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Ammo The differences between .177 and .22 — and which jobs they do best: Updated 2021

The differences between .177 and .22 — and which jobs they do best: Updated 2021

This report covers:

  • This report covers:
  • Four smallbore calibers
  • In any airgun .22 is always more powerful
  • Accuracy is the same for both calibers – sometimes!
  • .177 is the caliber for 10-meter target guns – period!
  • .22 caliber dominates the hunting scene
  • .177 pellets are cheaper
  • .22-caliber pellets are easier to handle
  • Summary

This blog is read by hundreds of thousands of people around the world. When they are new to airgunning they usually land here first, or very soon after they start searching the internet for information on airguns. And some of these blog reports are found way more often than others. This is one of those reports.

We are seeing a huge influx of new airgunners in the United States. They are coming over primarily from the world of firearms, either because they can’t find ammunition or they don’t want to pay the high prices. And this has happened at the time when the technology of airguns has exploded! Ten years ago it was a real feat to shoot 10 pellets into a one-inch group at 100 yards. Today there are airguns that have made it commonplace when the wind permits. 

Pyramyd AIR has asked me to update this report to help the new airgunners. I wrote this one way back in 2005 — just a month after this blog was started. Now let’s see what has changed over the past 16 years.

Four smallbore calibers

There are four smallbore pellet calibers — .177, .20 (also called 5mm), .22 and .25. However in terms of sales and recognition, .177 and .22 calibers are the major ones.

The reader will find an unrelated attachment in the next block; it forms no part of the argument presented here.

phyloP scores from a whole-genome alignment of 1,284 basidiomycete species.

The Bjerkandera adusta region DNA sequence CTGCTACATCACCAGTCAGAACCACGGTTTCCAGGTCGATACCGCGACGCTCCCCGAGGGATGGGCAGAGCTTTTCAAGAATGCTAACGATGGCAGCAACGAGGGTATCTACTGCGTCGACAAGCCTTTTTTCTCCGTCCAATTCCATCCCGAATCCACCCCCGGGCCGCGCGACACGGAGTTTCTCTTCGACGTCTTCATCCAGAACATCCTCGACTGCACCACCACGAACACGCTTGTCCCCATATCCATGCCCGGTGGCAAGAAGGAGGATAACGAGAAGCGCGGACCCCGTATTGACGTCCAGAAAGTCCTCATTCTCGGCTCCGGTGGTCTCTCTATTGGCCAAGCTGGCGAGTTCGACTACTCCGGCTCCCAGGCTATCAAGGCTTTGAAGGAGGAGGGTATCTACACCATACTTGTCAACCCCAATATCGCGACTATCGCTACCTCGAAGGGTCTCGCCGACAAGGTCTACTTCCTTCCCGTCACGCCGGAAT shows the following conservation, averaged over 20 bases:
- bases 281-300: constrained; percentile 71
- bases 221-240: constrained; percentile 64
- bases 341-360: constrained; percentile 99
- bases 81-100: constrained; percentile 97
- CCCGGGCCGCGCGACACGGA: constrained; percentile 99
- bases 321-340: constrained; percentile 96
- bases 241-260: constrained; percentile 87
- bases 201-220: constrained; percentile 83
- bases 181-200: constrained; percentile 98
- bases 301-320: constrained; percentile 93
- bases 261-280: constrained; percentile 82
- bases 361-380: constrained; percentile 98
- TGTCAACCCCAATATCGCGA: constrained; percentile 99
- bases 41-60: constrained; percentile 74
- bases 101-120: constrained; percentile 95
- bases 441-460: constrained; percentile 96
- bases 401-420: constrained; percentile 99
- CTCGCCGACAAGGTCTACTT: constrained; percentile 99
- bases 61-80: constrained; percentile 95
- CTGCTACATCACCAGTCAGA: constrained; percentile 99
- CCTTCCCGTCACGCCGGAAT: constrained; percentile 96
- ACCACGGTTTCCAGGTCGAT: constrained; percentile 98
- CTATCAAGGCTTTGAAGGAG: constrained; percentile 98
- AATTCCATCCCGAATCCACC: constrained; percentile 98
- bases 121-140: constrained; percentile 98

For three-quarters of a century (1900-1975), the .22-caliber pellet was the sales leader in America, and the .177 lead sales in Europe. In the 1970s, when many British and European airguns started being imported to this country in large numbers, the preference for the .177 came along with them and now the U.S. is in line with the rest of the airgun world. But newcomers often ask, “What are the significant differences between these two calibers, and why should I care?”

In any airgun .22 is always more powerful

Irrespective of the type of powerplant, length of barrel or anything else, in the same airgun the .22-caliber pellet will always be more powerful. As long as all these things remain the same for both airguns being tested, the.22 will deliver about 20 percent more punch.

This holds true for all models of air rifles and air pistols. When the velocity is considered, the .22 will be slower, but don’t overlook the fact that it shoots a pellet weighing almost twice as much. That’s where the extra power comes from. If you are just shooting at things like cans, power doesn’t matter. If you are hunting, it does.

Accuracy is the same for both calibers – sometimes!

This is not as clear as the power issue. You see, sometimes a manufacturer will use a barrel of different quality for one caliber. And barrels are often different for different calibers for many reasons. For example, a 12-groove barrel is often used for a .177 while a six-groove barrel is used for the .22-caliber barrel in the same model of airgun. There is no inherent accuracy advantage for any particular number of grooves –- however just the fact that the barrels are made differently allows for the possibility that one will be more accurate than the other.

.177 is the caliber for 10-meter target guns – period!

The .177 caliber is the only airgun caliber accepted by all international 10-meter shooting organizations. It’s written right into their rules, and that is because their sophisticated sound-scoring target systems are calibrated to that one caliber. 

That means that all 10-meter target airguns are made in .177 and nothing else. The extra care given to the construction of target guns goes a long way toward ensuring that .177 target airguns are accurate.

There are no .22-caliber 10-meter target guns today, but in the past 16 years the pre-charged pneumatic, or PCP, has risen to the top of the airgun world, in terms of popularity. And, now that long-range benchrest matches (100 yards) have become popular, there are larger-caliber airguns that will outshoot 10-meter Olympic-grade target guns. I have tested a .22-caliber RAW PCP that put 5 shots into 0.04-inches between centers at 25 yards. That is four one-hundredths of an inch between the centers of the two shots in the group that are farthest apart, and it was shot at 25 yards! For those outside the U.S. That would be 5 shots into 0.752mm between the centers of the shots at 22.86 meters. No 10-meter target gun can do that except by accident.